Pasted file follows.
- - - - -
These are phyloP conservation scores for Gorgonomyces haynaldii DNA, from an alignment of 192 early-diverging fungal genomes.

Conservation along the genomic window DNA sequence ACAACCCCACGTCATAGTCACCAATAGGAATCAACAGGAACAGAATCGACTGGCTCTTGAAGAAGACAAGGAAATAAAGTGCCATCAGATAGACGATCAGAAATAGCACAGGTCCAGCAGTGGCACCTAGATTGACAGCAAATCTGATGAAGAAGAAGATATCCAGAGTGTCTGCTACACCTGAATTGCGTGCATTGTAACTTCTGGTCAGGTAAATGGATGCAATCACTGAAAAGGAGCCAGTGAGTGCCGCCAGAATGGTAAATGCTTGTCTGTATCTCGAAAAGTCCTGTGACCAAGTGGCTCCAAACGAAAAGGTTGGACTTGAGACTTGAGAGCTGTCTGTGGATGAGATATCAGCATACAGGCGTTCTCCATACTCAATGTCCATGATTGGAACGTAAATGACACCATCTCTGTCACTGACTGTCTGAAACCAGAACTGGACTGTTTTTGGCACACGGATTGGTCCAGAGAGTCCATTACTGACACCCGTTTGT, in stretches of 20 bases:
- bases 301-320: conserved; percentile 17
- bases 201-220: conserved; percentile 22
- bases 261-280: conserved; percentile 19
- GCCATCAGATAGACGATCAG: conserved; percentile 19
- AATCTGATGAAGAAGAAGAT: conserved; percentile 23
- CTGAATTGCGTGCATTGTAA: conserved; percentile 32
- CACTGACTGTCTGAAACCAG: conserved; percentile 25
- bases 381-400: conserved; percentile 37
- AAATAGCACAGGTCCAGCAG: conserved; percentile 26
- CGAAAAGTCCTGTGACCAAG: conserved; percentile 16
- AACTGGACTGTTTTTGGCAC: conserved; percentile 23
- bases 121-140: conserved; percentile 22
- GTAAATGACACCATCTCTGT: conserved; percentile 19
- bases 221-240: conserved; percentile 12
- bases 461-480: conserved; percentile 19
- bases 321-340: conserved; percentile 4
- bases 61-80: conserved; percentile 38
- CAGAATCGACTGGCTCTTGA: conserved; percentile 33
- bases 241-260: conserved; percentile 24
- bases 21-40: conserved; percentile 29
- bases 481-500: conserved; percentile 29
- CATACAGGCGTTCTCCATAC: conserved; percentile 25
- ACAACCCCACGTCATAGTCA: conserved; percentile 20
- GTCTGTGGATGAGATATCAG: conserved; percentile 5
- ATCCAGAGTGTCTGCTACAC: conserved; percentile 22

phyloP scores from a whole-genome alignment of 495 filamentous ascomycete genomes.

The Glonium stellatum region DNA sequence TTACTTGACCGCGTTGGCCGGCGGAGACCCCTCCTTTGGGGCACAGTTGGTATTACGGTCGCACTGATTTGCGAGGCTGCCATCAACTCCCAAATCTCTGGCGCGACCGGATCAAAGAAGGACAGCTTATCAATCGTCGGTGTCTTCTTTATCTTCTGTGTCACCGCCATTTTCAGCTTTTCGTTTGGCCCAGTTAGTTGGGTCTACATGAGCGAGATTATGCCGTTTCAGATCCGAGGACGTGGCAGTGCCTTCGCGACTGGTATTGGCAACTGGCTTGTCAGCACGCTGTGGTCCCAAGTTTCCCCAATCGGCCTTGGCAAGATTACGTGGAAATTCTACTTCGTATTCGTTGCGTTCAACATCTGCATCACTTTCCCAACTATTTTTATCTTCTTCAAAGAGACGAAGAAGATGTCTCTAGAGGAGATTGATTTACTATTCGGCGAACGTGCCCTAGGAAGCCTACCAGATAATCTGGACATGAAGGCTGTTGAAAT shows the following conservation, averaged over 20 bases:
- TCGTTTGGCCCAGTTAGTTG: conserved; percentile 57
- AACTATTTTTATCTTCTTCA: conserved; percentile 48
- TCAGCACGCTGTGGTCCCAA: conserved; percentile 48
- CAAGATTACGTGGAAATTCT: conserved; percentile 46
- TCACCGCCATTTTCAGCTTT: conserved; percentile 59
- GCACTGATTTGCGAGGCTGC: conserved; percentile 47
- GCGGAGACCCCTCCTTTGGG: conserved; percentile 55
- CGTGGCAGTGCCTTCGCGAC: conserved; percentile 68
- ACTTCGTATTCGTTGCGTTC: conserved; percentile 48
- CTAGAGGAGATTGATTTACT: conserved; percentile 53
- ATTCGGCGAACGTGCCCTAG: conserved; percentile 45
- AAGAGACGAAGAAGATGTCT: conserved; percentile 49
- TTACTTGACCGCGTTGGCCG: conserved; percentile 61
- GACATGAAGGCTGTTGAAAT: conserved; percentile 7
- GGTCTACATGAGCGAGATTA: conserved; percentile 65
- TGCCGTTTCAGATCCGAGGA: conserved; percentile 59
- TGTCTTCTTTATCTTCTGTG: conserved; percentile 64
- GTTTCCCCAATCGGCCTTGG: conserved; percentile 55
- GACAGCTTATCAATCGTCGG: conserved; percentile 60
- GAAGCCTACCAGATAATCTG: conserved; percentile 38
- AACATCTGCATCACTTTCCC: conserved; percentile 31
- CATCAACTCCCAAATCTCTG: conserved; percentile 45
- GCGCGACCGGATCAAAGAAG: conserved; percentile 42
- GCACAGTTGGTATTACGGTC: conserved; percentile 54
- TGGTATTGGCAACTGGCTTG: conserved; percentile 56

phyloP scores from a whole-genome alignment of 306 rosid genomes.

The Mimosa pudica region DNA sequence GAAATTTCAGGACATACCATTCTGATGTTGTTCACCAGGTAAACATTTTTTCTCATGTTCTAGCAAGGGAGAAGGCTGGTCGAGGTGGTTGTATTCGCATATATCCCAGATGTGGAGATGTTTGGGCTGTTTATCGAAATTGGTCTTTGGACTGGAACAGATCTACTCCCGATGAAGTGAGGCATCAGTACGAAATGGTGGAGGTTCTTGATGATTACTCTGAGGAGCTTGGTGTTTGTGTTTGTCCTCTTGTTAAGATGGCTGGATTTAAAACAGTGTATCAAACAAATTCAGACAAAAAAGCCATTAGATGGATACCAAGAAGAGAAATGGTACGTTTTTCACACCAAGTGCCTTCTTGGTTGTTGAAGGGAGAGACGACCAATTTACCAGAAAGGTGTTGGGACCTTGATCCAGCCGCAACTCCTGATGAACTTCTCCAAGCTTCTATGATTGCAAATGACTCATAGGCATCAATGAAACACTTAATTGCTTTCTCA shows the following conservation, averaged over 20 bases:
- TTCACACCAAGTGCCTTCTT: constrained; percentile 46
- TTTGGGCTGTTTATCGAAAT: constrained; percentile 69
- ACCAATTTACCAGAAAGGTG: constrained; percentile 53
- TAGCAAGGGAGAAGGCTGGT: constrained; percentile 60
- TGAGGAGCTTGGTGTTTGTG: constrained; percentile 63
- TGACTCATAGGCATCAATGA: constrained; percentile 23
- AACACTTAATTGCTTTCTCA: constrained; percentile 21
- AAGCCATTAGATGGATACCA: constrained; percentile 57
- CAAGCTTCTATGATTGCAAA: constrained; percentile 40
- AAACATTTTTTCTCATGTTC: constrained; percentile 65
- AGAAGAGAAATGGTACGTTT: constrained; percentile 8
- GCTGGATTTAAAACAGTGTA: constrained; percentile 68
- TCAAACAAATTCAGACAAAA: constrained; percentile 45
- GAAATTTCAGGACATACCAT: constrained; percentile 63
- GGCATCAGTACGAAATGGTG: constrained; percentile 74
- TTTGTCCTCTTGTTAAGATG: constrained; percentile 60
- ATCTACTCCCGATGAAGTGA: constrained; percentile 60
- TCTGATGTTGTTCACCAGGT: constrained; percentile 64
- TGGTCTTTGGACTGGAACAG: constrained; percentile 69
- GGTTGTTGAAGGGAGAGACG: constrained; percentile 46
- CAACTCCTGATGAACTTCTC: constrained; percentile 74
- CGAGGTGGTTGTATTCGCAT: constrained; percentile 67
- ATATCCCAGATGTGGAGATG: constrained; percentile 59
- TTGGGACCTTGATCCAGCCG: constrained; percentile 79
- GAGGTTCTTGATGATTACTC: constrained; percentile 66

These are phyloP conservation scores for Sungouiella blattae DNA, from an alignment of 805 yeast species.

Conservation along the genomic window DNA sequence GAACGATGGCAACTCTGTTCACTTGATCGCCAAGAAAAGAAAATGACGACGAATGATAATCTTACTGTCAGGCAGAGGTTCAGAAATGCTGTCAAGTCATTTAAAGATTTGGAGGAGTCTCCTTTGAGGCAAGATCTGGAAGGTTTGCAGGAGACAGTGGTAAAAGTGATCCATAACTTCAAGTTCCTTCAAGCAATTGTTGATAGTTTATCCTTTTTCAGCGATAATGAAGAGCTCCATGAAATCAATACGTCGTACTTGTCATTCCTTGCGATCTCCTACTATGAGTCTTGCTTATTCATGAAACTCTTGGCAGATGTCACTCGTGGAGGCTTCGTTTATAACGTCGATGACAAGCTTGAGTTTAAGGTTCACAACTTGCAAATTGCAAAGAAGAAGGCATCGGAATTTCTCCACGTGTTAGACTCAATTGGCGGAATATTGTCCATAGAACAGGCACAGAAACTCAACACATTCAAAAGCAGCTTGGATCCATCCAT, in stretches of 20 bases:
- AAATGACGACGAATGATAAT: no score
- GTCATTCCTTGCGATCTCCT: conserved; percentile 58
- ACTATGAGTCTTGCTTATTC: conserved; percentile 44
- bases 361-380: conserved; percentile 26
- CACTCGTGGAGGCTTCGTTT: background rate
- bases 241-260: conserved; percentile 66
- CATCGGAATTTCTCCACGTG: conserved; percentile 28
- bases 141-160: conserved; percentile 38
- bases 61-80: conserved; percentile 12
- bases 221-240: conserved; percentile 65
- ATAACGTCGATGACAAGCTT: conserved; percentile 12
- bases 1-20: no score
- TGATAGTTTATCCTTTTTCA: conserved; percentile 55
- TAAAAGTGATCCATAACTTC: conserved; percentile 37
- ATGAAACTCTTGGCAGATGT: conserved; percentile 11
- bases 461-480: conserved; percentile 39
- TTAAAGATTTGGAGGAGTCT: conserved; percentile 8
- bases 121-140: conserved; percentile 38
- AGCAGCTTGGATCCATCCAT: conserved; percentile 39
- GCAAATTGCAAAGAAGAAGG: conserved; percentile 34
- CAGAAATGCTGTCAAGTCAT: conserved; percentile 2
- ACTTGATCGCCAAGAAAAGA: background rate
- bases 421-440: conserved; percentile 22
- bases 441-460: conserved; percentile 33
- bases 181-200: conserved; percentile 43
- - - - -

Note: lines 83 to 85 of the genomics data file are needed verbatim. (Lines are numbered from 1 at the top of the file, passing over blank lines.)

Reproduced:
Conservation along the genomic window DNA sequence GAACGATGGCAACTCTGTTCACTTGATCGCCAAGAAAAGAAAATGACGACGAATGATAATCTTACTGTCAGGCAGAGGTTCAGAAATGCTGTCAAGTCATTTAAAGATTTGGAGGAGTCTCCTTTGAGGCAAGATCTGGAAGGTTTGCAGGAGACAGTGGTAAAAGTGATCCATAACTTCAAGTTCCTTCAAGCAATTGTTGATAGTTTATCCTTTTTCAGCGATAATGAAGAGCTCCATGAAATCAATACGTCGTACTTGTCATTCCTTGCGATCTCCTACTATGAGTCTTGCTTATTCATGAAACTCTTGGCAGATGTCACTCGTGGAGGCTTCGTTTATAACGTCGATGACAAGCTTGAGTTTAAGGTTCACAACTTGCAAATTGCAAAGAAGAAGGCATCGGAATTTCTCCACGTGTTAGACTCAATTGGCGGAATATTGTCCATAGAACAGGCACAGAAACTCAACACATTCAAAAGCAGCTTGGATCCATCCAT, in stretches of 20 bases:
- AAATGACGACGAATGATAAT: no score
- GTCATTCCTTGCGATCTCCT: conserved; percentile 58